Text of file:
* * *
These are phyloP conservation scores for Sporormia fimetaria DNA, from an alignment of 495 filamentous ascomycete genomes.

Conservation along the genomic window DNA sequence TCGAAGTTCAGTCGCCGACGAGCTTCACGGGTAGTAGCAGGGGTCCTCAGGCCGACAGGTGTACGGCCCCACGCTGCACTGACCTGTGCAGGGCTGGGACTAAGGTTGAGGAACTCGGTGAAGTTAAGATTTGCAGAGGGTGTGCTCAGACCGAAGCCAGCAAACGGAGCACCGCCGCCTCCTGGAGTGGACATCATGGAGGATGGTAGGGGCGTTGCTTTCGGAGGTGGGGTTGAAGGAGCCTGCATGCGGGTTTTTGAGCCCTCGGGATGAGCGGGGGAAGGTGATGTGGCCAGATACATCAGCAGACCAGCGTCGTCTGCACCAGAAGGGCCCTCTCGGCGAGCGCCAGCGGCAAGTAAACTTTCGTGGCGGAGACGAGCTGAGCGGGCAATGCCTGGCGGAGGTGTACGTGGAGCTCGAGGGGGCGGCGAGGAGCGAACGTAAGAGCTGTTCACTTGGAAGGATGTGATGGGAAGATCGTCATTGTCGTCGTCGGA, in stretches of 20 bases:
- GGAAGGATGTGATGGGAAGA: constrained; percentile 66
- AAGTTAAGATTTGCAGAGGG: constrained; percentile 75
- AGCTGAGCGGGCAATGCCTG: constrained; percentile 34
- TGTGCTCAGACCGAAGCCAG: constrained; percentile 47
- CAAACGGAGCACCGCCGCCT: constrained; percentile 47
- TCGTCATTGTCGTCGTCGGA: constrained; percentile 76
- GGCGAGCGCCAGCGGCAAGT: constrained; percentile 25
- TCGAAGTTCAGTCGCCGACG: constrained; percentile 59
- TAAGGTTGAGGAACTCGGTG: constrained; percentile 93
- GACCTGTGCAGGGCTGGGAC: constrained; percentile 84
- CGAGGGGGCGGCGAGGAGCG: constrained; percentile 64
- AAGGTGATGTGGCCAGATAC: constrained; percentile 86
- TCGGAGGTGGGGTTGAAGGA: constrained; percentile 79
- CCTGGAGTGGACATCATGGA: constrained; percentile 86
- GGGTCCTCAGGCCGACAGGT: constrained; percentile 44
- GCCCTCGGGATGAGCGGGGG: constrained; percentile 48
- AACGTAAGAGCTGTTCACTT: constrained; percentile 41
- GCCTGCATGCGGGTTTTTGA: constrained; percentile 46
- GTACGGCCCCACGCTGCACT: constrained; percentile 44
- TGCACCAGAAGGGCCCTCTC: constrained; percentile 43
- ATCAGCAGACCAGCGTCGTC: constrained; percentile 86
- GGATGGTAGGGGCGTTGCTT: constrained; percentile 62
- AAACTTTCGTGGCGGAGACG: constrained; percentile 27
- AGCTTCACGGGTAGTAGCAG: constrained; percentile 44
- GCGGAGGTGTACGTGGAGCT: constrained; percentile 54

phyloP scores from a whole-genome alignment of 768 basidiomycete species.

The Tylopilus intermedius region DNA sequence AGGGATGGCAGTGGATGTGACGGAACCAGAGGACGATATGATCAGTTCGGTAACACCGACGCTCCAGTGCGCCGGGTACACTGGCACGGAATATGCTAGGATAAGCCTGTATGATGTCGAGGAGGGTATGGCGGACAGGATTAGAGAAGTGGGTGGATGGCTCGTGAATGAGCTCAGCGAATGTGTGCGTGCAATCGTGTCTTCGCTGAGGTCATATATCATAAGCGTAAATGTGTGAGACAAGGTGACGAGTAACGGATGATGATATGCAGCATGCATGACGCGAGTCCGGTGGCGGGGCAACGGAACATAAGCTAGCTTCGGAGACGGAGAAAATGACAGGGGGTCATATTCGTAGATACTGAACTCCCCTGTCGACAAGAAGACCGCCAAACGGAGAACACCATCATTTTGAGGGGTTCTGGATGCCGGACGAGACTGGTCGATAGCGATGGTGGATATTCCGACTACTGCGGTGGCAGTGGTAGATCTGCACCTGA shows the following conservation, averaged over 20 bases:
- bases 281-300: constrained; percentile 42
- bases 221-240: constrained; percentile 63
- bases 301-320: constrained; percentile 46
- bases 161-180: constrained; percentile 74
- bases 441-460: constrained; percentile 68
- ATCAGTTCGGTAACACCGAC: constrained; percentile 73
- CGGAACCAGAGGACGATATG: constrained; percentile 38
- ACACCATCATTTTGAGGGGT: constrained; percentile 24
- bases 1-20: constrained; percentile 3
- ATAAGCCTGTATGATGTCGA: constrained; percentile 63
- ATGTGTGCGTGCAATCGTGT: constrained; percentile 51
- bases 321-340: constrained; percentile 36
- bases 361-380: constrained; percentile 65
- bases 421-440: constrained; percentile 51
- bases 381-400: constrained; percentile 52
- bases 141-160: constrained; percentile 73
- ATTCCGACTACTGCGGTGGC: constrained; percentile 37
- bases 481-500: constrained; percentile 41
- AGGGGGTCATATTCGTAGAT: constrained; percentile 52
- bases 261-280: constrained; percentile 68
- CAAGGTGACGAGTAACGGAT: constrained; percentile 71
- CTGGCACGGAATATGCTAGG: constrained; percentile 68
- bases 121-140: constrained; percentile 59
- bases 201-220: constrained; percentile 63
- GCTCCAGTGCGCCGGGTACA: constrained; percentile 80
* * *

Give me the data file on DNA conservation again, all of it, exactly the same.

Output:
These are phyloP conservation scores for Sporormia fimetaria DNA, from an alignment of 495 filamentous ascomycete genomes.

Conservation along the genomic window DNA sequence TCGAAGTTCAGTCGCCGACGAGCTTCACGGGTAGTAGCAGGGGTCCTCAGGCCGACAGGTGTACGGCCCCACGCTGCACTGACCTGTGCAGGGCTGGGACTAAGGTTGAGGAACTCGGTGAAGTTAAGATTTGCAGAGGGTGTGCTCAGACCGAAGCCAGCAAACGGAGCACCGCCGCCTCCTGGAGTGGACATCATGGAGGATGGTAGGGGCGTTGCTTTCGGAGGTGGGGTTGAAGGAGCCTGCATGCGGGTTTTTGAGCCCTCGGGATGAGCGGGGGAAGGTGATGTGGCCAGATACATCAGCAGACCAGCGTCGTCTGCACCAGAAGGGCCCTCTCGGCGAGCGCCAGCGGCAAGTAAACTTTCGTGGCGGAGACGAGCTGAGCGGGCAATGCCTGGCGGAGGTGTACGTGGAGCTCGAGGGGGCGGCGAGGAGCGAACGTAAGAGCTGTTCACTTGGAAGGATGTGATGGGAAGATCGTCATTGTCGTCGTCGGA, in stretches of 20 bases:
- GGAAGGATGTGATGGGAAGA: constrained; percentile 66
- AAGTTAAGATTTGCAGAGGG: constrained; percentile 75
- AGCTGAGCGGGCAATGCCTG: constrained; percentile 34
- TGTGCTCAGACCGAAGCCAG: constrained; percentile 47
- CAAACGGAGCACCGCCGCCT: constrained; percentile 47
- TCGTCATTGTCGTCGTCGGA: constrained; percentile 76
- GGCGAGCGCCAGCGGCAAGT: constrained; percentile 25
- TCGAAGTTCAGTCGCCGACG: constrained; percentile 59
- TAAGGTTGAGGAACTCGGTG: constrained; percentile 93
- GACCTGTGCAGGGCTGGGAC: constrained; percentile 84
- CGAGGGGGCGGCGAGGAGCG: constrained; percentile 64
- AAGGTGATGTGGCCAGATAC: constrained; percentile 86
- TCGGAGGTGGGGTTGAAGGA: constrained; percentile 79
- CCTGGAGTGGACATCATGGA: constrained; percentile 86
- GGGTCCTCAGGCCGACAGGT: constrained; percentile 44
- GCCCTCGGGATGAGCGGGGG: constrained; percentile 48
- AACGTAAGAGCTGTTCACTT: constrained; percentile 41
- GCCTGCATGCGGGTTTTTGA: constrained; percentile 46
- GTACGGCCCCACGCTGCACT: constrained; percentile 44
- TGCACCAGAAGGGCCCTCTC: constrained; percentile 43
- ATCAGCAGACCAGCGTCGTC: constrained; percentile 86
- GGATGGTAGGGGCGTTGCTT: constrained; percentile 62
- AAACTTTCGTGGCGGAGACG: constrained; percentile 27
- AGCTTCACGGGTAGTAGCAG: constrained; percentile 44
- GCGGAGGTGTACGTGGAGCT: constrained; percentile 54

phyloP scores from a whole-genome alignment of 768 basidiomycete species.

The Tylopilus intermedius region DNA sequence AGGGATGGCAGTGGATGTGACGGAACCAGAGGACGATATGATCAGTTCGGTAACACCGACGCTCCAGTGCGCCGGGTACACTGGCACGGAATATGCTAGGATAAGCCTGTATGATGTCGAGGAGGGTATGGCGGACAGGATTAGAGAAGTGGGTGGATGGCTCGTGAATGAGCTCAGCGAATGTGTGCGTGCAATCGTGTCTTCGCTGAGGTCATATATCATAAGCGTAAATGTGTGAGACAAGGTGACGAGTAACGGATGATGATATGCAGCATGCATGACGCGAGTCCGGTGGCGGGGCAACGGAACATAAGCTAGCTTCGGAGACGGAGAAAATGACAGGGGGTCATATTCGTAGATACTGAACTCCCCTGTCGACAAGAAGACCGCCAAACGGAGAACACCATCATTTTGAGGGGTTCTGGATGCCGGACGAGACTGGTCGATAGCGATGGTGGATATTCCGACTACTGCGGTGGCAGTGGTAGATCTGCACCTGA shows the following conservation, averaged over 20 bases:
- bases 281-300: constrained; percentile 42
- bases 221-240: constrained; percentile 63
- bases 301-320: constrained; percentile 46
- bases 161-180: constrained; percentile 74
- bases 441-460: constrained; percentile 68
- ATCAGTTCGGTAACACCGAC: constrained; percentile 73
- CGGAACCAGAGGACGATATG: constrained; percentile 38
- ACACCATCATTTTGAGGGGT: constrained; percentile 24
- bases 1-20: constrained; percentile 3
- ATAAGCCTGTATGATGTCGA: constrained; percentile 63
- ATGTGTGCGTGCAATCGTGT: constrained; percentile 51
- bases 321-340: constrained; percentile 36
- bases 361-380: constrained; percentile 65
- bases 421-440: constrained; percentile 51
- bases 381-400: constrained; percentile 52
- bases 141-160: constrained; percentile 73
- ATTCCGACTACTGCGGTGGC: constrained; percentile 37
- bases 481-500: constrained; percentile 41
- AGGGGGTCATATTCGTAGAT: constrained; percentile 52
- bases 261-280: constrained; percentile 68
- CAAGGTGACGAGTAACGGAT: constrained; percentile 71
- CTGGCACGGAATATGCTAGG: constrained; percentile 68
- bases 121-140: constrained; percentile 59
- bases 201-220: constrained; percentile 63
- GCTCCAGTGCGCCGGGTACA: constrained; percentile 80